Cardiac health calls for a collective salt rollback
SummaryHigh blood pressure haunts Indians overdosed on salt. To fend off this silent killer, nutrition labelling seems too blunt a tool. To reduce our sodium intake, we need a collective pullback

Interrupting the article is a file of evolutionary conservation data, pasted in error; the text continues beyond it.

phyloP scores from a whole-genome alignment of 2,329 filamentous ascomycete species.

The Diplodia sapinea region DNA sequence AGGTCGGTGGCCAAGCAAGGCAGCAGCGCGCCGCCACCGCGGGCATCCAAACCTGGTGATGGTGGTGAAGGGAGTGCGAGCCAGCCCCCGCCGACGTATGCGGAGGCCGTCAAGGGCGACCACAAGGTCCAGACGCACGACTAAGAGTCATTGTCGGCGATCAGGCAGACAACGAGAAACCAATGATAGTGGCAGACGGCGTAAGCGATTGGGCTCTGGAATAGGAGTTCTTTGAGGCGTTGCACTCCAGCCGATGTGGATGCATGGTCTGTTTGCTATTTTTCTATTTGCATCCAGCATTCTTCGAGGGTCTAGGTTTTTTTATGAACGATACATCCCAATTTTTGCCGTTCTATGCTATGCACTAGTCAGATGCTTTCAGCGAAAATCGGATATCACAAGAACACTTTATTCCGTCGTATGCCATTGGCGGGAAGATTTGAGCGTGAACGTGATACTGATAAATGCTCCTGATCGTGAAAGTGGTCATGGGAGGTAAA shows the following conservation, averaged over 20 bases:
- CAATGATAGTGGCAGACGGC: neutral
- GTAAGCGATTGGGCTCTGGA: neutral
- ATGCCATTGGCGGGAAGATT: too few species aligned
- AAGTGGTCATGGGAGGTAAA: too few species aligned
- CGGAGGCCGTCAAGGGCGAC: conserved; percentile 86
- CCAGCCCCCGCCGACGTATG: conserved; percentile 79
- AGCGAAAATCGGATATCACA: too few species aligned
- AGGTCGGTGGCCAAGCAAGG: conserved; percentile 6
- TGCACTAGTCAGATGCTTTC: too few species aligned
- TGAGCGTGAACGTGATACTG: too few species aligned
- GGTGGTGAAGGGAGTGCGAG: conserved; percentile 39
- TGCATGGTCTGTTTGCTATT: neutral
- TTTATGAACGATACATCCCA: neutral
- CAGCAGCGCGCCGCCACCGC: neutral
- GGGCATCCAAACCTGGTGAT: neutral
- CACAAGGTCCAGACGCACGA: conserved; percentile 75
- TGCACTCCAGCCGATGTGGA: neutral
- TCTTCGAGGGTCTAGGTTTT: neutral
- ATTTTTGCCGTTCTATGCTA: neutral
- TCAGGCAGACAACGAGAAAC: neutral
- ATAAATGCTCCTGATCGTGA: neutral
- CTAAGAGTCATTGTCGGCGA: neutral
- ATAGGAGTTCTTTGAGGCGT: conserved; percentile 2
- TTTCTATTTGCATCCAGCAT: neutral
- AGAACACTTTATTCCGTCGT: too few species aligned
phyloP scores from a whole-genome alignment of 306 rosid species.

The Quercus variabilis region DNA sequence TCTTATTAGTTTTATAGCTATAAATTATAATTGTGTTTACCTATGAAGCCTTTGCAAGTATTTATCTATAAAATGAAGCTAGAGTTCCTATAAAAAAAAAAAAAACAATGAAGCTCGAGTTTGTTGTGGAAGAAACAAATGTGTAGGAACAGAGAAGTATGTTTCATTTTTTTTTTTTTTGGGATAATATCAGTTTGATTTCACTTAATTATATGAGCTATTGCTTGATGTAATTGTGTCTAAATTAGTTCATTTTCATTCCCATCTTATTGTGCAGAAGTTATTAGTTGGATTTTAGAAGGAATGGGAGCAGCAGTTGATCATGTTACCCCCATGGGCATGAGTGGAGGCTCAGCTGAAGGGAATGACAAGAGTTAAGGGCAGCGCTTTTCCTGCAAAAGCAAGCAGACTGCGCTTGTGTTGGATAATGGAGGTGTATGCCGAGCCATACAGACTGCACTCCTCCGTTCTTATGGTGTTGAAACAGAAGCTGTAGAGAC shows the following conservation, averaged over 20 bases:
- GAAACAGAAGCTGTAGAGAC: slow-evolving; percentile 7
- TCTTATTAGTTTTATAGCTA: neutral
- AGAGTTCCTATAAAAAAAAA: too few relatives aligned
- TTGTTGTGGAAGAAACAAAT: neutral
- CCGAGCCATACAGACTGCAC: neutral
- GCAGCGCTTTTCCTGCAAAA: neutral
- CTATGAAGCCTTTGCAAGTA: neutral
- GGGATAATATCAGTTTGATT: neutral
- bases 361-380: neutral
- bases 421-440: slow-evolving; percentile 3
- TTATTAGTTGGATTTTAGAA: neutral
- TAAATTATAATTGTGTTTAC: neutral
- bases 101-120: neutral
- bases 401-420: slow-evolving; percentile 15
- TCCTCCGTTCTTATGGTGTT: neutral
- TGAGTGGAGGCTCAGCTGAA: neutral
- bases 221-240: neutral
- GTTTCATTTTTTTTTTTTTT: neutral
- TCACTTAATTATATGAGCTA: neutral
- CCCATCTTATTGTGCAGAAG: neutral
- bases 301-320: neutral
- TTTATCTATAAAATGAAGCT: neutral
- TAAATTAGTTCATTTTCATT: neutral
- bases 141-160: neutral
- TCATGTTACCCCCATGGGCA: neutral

This week, a report on hypertension published by the World Health Organization (WHO) said that over 188 million Indians were living with high blood pressure, but only 37% of them were aware of their status. It can lead to a cardiac attack, stroke or other illnesses, but the condition stalks us stealthily, often without symptoms. By the WHO’s estimate, intervention can potentially prevent 4.6 million deaths in India by 2040. The study’s eye-popper was its finding on our intake of salt, the sustained over-dosage of which bears a clear link with the pressure of what flows through our arteries. On average, Indians consume about 10gm of salt everyday (2019 data), which is twice the WHO’s recommended limit of 5gm for adults. For the health of our hearts, this needs sharp reduction. The problem, it seems, is that our palates have been conditioned to savour extra salinity. Indeed, the role of packaged foods in raising our tolerance of salt in their chase of taste-buds cannot be over-estimated. Get used to excessive sodium-chloride (its chemical name), and we end up over-salting all our meals without even realizing it.